Millionaire banker Favraux (Michel Vitold) has scaled the heights of success on the backs of those less fortunate than himself, but will he be forced to pay for his cruelty and avarice? This may turn out to be the case when he receives a letter from someone signing themselves Judex, the Latin for "justice", who tells him that come six o'clock tomorrow evening, if he has not provided compensation for all those whose lives he has ruined, he will die. He still feels safe, but Favraux has called on the services of a private detective, Concatin (Jacques Joanneau) for other work; it wouldn't hurt for him to track down the letter writer's identity, would it?
Director Georges Franju didn't really want to remake the silent classic Louis Feuillade film Judex when he was offered the job, no, the character he was more interested in was Feuillade's Fantomas, a shadowy and ambiguous figure who struck fear into the hearts of his victims. This could well be the reason that when he appears, the title character is oddly neglected after his terrific entrance where he crashes the masked ball Favraux is holding at his mansion, wearing a bird's head costume and performing magic tricks with doves appearing from nowhere.
This is because the actor playing the hero was Channing Pollock, a well known magician in his day here getting to perform some of his stage act and offering us optimism that the rest of the film will be as stylish. And yet, it never quite finds its feet after a strong, intriguing opening, probably because that hero fails to live up to his introduction, looking as if Franju simply wasn't that captivated by him. Who he was captivated by is the villainess, Diana Monti (Francine Bergé), a slinky and amoral brunette who, posing as Favraux's maid, has worked out a scheme involving his innocent daughter Jacqueline (Edith Scob) and young granddaughter.
But before we reach those bits, Judex must exact his revenge on his target, and he manages to poison him so that he drops down dead at the ball. After he is buried, Judex digs him up again and takes the body to a secret hideaway - because he is not dead at all! No, Judex had given him a coma-inducing drug, and now, deciding not to kill him, plans to imprison him for the rest of his life, sparing him because of the affection the avenger has for Jacqueline. Which is all very well, but everything Judex does after that is distinctly underwhelming.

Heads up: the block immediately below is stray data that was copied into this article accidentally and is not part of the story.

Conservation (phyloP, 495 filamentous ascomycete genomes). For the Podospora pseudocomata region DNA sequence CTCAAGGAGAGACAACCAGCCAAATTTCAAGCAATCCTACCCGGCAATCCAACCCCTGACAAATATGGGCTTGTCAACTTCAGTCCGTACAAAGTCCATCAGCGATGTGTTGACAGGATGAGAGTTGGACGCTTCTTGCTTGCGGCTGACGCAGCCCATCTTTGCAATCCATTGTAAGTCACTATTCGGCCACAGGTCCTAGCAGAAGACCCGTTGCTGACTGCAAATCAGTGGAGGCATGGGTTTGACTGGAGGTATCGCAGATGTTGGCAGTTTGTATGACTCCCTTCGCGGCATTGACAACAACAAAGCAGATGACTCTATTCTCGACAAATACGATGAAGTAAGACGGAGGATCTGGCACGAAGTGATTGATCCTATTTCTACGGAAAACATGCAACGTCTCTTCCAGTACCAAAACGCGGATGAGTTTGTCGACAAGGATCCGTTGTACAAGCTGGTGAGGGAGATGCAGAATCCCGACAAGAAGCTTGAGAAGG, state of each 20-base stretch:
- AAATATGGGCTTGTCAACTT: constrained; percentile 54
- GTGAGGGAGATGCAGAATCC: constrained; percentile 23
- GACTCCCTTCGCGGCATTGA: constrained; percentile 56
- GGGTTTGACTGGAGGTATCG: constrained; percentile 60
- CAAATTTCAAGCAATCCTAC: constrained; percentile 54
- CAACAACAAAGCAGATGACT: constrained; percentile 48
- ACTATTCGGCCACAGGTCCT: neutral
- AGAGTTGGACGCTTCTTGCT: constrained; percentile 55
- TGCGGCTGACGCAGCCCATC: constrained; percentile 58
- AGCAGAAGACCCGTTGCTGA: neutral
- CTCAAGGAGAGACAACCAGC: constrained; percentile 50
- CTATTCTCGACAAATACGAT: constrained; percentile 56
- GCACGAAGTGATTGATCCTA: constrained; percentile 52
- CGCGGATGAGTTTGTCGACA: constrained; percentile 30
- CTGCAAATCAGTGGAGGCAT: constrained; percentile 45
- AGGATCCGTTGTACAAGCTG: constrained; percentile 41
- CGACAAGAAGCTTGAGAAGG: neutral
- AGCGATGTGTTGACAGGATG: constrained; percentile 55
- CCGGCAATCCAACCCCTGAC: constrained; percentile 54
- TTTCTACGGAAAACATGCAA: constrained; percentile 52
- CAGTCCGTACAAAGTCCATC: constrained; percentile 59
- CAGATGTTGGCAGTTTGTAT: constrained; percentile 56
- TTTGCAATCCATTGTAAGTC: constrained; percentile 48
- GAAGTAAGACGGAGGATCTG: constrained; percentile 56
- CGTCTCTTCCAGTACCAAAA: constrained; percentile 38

So it's Diana who makes the most of her screen time, disguising herself as a nun to kidnap Jacqueline, who she then plans to murder after she realises the woman recognises her and therefore can lead the police to her. There's a delicate nostalgia here for the times when adventures like this were par for the course, but a more robust approach might have been to the project's benefit, and on occasion it seems as if a strong gust of wind could send this all flying. Still, there are images that linger in the mind, such as Sylva Koscina as a circus acrobat who scales the wall of the bad guys' hideout to save the day, or that great bad girl Diana stripping out of her habit and slipping into the river to escape. If only the rest of Judex had been as effective. Music by Maurice Jarre.
French director with a poetic visual style and an important figure in film archival. In 1937 co-founded the Cinematheque Française, which became France's most renowned archive and where he worked full time until 1949. Franju's first film was the controversial abatoir documentary Blood of the Beasts, and other documentary shorts followed, such as Hôtel des Invalides and Mon Chien.
Franju's feature debut was the intense asylum drama Head Against the Wall in 1959, while Eyes Without a Face has become something of a horror classic. Subsequent work is less well known, although the superhero yarn Judex and the Jean Cocteau adaptation Thomas the Imposter were equally distinctive pictures.